"I'm elated to be returning to Kent State to direct Grease," says McIntosh, a 2000 Kent State graduate. "My first Grease experience was in 1998 playing Danny here at Kent State. Since then, I've become a long-time "greaser" performing in or directing the show more than seven times in five countries and two languages."

McIntosh's exciting new version of Grease has never been seen before in the United States. His version still includes all of the favorite tunes like Summer Nights and You're the One That I Want, but the choreography and orchestrations have been reworked.

Performances are Feb. 18, 19, 23, 24, 25 and 26 at 8 p.m. and Feb. 20 and 27 at 2 p.m. Tickets are $16 for adults, $12 for seniors and $8 for students with a valid college ID or for those under the age of 18. Groups of 10 or more are $7 each. To order tickets, call 330-672-2497. Please note, this production is rated PG-13 due to mature language and situations.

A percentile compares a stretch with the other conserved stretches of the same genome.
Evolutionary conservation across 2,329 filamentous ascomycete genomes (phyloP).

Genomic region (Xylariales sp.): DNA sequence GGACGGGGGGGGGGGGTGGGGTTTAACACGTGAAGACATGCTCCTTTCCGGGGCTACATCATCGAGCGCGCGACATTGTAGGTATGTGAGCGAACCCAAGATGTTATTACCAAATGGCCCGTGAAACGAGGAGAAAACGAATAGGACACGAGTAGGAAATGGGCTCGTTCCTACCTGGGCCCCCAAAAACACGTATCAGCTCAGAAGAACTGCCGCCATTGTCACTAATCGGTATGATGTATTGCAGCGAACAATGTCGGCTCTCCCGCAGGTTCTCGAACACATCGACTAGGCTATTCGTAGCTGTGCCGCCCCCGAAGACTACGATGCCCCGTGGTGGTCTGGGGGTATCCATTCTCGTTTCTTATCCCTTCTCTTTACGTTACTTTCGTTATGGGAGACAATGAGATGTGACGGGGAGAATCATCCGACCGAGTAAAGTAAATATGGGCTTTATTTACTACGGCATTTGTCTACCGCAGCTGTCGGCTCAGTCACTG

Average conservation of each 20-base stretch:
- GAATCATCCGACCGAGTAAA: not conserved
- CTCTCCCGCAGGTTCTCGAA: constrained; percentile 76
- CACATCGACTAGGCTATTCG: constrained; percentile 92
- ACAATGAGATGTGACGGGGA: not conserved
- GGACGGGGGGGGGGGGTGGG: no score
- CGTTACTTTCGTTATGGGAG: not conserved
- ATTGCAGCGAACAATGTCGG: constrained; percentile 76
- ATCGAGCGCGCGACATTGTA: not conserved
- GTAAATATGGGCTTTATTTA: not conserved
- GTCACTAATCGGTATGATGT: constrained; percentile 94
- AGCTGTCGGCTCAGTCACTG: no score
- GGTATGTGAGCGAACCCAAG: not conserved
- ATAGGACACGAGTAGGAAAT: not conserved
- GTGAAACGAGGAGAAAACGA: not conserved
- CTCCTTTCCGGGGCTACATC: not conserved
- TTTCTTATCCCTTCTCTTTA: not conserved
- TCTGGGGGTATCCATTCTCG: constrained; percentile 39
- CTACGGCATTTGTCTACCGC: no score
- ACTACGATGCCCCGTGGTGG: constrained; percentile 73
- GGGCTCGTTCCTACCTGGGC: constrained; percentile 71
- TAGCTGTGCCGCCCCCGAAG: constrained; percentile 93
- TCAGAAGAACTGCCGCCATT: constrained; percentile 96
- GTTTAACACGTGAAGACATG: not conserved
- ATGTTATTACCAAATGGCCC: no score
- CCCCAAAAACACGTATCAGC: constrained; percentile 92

Patrons can beat the box office by ordering tickets online at The box office will reopen on Tues., Feb 1. The box office is located in the lobby of the Roe Green Center for the School of Theatre and Dance; hours are from 12 p.m. to 5 p.m. weekdays.

Roe Green Visiting Director Series
Roe Green is a local arts patron and activist. In 2003, the Roe Green Foundation pledged to donate $25,000 a year for five years to the School of Theatre and Dance in order to establish a guest director's series. In 2008, Green renewed her pledge for an additional $25,000 and five more years.

Posted Jan. 17, 2011

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Two Kent State University Group Presentations at the eTech Ohio Conference

Two groups from Kent State are presenting at The eTech Ohio Conference at the end of January. The conference provides more than 6,500 attendees from colleges and universities across Ohio with the opportunity to network and learn best practices from their peers, and to acquire resources to assist them with advancing learning through technology. The three-day conference runs from Jan. 31 to Feb. 2.